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Lion SystemUIServer Memory Leak

2155 Views 15 Replies Latest reply: Sep 4, 2013 6:22 PM by wigglefish RSS
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xboxwee Calculating status...
Currently Being Moderated
Feb 2, 2013 6:27 PM

Hi I was wondering what could cause "SystemUIServer" to have a memory leak and how to possibly fix it?

I can temporarily fix it by opening "activity monitor" and force quitting it, but this gets annoying after a while.

I have had this problem ever since I upgrade to Lion from Snow Leopard.

I have taken my computer to the apple store 3 times and it still has not been solved.

Every time they basically did a clean install of Lion and the hardware test. I have also did the apple hardware test and no problems were found.

 

"SystemUIServer" has a memory leak during the following times:

  • Almost everytime when I plug in my time machine external hard drive and sometimes any other usb storage device (usually other hard drives)
  • Sometimes happens just randomly while I am working on various different things
  • Sometimes happens when I wake up my computer from sleeping

Screen Shot 2012-10-27 at 11.22.54 PM.png

MacBook Pro, Mac OS X (10.7.5), Macbook Pro 15 Inch, 2010 Model
  • Linc Davis Level 10 Level 10 (107,660 points)
    Currently Being Moderated
    Feb 2, 2013 11:09 PM (in response to xboxwee)

    You have Sophos and possibly some other commercial "anti-virus" software installed. Back up all data, then remove it or them according to the developer's instructions. Reboot and see whether there's an improvement. You should never reinstall Sophos, whether it's causing this problem or not.

  • Courcoul Level 6 Level 6 (11,150 points)
    Currently Being Moderated
    Feb 3, 2013 5:18 PM (in response to xboxwee)

    False on the memory leak supposition. I have operated mine for months without reboot and have always recovered all the memory after shutting down all apps. For some reason, having over 8GB of it helps in the recovery, even if you don't use most of it all the time. I suppose some quirk in the memory manager. Here's a shot at my current state of RAM bliss:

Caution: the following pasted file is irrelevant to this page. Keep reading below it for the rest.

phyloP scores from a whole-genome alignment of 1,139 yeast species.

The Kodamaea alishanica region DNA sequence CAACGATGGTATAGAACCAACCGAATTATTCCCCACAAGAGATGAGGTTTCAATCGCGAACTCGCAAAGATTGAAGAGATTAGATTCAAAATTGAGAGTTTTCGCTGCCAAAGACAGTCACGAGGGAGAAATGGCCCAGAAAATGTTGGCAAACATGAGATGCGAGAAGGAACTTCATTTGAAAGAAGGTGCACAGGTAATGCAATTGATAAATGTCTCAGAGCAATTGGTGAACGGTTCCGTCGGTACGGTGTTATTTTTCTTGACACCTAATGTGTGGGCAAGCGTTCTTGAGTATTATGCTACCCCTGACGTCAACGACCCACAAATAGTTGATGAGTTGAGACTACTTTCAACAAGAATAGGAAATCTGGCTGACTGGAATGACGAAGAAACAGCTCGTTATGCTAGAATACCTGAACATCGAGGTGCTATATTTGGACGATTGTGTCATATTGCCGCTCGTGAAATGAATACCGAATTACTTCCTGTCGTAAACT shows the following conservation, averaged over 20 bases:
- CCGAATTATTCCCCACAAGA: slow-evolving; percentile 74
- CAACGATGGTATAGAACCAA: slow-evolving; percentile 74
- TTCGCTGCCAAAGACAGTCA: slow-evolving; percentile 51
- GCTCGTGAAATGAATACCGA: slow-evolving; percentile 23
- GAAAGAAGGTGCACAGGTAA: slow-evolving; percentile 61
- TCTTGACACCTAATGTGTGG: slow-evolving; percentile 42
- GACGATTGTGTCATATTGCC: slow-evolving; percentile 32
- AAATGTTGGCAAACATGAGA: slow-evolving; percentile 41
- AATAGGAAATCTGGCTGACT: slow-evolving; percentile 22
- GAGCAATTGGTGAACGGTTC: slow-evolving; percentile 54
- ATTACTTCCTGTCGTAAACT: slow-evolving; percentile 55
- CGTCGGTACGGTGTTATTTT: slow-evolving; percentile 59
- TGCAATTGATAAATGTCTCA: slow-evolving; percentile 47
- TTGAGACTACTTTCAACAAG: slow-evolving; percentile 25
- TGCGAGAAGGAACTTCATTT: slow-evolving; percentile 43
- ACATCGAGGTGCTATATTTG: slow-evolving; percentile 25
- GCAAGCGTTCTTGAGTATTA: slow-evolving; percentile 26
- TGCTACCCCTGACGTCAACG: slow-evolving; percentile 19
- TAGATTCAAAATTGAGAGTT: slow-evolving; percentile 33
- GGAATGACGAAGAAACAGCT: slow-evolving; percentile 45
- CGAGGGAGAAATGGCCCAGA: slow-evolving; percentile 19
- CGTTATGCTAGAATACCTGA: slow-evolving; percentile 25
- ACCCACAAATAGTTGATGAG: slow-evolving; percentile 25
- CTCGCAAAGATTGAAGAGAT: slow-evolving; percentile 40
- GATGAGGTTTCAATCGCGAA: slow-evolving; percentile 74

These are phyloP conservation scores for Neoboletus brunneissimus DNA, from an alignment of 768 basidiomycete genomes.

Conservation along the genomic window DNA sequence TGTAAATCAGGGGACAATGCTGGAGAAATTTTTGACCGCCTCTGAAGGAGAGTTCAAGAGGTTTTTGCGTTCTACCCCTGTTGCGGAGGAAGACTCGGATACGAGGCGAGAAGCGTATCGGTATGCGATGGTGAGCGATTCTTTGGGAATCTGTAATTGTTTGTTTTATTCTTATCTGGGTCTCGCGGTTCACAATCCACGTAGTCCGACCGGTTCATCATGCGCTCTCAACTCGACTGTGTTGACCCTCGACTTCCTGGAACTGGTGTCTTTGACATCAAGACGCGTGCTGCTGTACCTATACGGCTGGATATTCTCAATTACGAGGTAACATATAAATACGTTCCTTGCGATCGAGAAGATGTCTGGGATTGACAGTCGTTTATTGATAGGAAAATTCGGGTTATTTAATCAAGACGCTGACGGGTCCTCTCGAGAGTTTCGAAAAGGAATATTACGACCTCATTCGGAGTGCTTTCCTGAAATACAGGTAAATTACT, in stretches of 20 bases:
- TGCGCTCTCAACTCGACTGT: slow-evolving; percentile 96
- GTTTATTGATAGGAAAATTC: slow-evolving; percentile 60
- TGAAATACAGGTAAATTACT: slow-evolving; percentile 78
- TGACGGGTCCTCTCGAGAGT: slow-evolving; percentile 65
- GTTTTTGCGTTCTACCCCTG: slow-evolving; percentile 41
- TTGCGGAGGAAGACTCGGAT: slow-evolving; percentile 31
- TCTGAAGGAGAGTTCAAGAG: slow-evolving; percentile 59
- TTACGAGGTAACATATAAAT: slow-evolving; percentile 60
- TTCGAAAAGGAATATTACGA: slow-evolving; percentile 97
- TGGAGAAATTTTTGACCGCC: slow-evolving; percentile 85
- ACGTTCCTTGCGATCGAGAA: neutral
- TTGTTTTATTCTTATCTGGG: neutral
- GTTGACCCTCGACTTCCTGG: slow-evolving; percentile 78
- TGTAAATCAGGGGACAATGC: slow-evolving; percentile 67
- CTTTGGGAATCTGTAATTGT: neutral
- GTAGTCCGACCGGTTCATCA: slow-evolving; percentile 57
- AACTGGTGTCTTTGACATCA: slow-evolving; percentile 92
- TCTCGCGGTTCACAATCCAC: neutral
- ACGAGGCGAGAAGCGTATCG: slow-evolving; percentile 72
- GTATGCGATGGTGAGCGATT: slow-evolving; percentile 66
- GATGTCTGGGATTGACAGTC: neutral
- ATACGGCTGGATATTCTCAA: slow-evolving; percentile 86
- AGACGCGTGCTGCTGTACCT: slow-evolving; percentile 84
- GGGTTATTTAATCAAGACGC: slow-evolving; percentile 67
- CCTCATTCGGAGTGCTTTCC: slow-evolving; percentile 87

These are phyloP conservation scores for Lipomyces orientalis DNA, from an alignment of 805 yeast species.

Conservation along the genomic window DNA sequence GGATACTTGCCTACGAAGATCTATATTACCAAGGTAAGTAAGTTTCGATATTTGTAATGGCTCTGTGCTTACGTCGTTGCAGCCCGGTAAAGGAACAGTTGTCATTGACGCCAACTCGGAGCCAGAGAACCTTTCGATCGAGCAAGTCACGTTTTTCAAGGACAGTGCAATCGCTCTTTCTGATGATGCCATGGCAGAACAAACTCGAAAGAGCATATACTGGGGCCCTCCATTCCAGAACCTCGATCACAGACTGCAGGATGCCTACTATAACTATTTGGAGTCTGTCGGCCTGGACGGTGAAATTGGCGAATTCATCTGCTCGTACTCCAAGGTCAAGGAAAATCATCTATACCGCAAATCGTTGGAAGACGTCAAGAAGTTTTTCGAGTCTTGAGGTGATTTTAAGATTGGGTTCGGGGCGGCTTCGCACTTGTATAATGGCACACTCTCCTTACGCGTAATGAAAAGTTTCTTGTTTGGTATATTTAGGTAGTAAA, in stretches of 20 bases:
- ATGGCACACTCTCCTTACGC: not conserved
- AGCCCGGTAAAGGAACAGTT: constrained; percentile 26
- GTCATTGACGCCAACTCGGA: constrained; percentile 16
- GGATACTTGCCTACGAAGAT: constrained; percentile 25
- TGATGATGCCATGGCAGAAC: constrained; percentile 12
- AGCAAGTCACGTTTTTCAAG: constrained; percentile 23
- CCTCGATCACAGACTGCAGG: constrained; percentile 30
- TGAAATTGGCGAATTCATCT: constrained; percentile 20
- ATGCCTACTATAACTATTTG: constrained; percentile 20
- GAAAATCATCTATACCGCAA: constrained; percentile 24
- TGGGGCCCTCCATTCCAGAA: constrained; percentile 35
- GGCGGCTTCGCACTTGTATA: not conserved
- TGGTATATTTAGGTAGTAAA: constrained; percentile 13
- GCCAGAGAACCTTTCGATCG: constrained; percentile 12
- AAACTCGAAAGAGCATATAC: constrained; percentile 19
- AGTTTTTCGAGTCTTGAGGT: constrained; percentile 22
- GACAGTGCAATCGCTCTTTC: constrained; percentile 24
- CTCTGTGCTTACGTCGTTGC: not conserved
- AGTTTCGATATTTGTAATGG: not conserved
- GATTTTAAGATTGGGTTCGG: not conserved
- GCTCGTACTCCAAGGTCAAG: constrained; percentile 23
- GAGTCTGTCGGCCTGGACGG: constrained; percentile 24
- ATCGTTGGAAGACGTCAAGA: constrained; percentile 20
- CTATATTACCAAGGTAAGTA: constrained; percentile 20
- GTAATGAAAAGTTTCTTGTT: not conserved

LotsaRAM.jpg

  • Linc Davis Level 10 Level 10 (107,660 points)
    Currently Being Moderated
    Feb 3, 2013 6:17 PM (in response to xboxwee)

    1. This comment applies to malicious software ("malware") that's installed unwittingly by the victim of a network attack. It does not apply to software, such as keystroke loggers, that may be installed deliberately by an intruder who has hands-on access to the victim's computer. That threat is in a different category, and there's no easy way to defend against it. If you have reason to suspect that you're the target of such an attack, you need expert help.

    2. All versions of OS X since 10.6.7 have been able to detect known Mac malware in downloaded files, and to block insecure web plugins. This feature is transparent to the user, but internally Apple calls it "XProtect." The malware recognition database is automatically checked for updates once a day; however, you shouldn't rely on it, because the attackers are always at least a day ahead of the defenders.
       
    The following caveats apply to XProtect:
    • It can be bypassed by some third-party networking software, such as BitTorrent clients and Java applets (see below.)
    • It only applies to software downloaded from the network. Software installed from a CD or other media is not checked.
    3. Starting with OS X 10.7.5, there has been another layer of built-in malware protection, designated "Gatekeeper" by Apple. By default, applications and Installer packages downloaded from the network will only run if they're digitally signed by a developer with a certificate issued by Apple. Software certified in this way hasn't actually been tested by Apple (unless it comes from the Mac App Store), but you can be reasonably sure that it hasn't been modified by anyone other than the developer. His identity is known to Apple, so he could be held legally responsible if he distributed malware. For most practical purposes, applications recognized by Gatekeeper as signed can be considered safe.
       
    Gatekeeper has, however, the same limitations as XProtect, and in addition the following:
    • It can easily be disabled or overridden by the user.
    • A malware attacker could get control of a code-signing certificate under false pretenses, or could find some other way to evade Apple's controls.
    For more information about Gatekeeper, see this Apple Support article.
             
    4. Beyond XProtect and Gatekeeper, there’s no benefit, in most cases, from any other automated protection against malware. The first and best line of defense is always your own intelligence. All known malware circulating on the Internet that affects a fully-updated installation of OS X 10.6 or later takes the form of so-called "trojan horses," which can only have an effect if the victim is duped into running them. The threat therefore amounts to a battle of wits between you and the malware attacker. If you're smarter than he thinks you are, you'll win.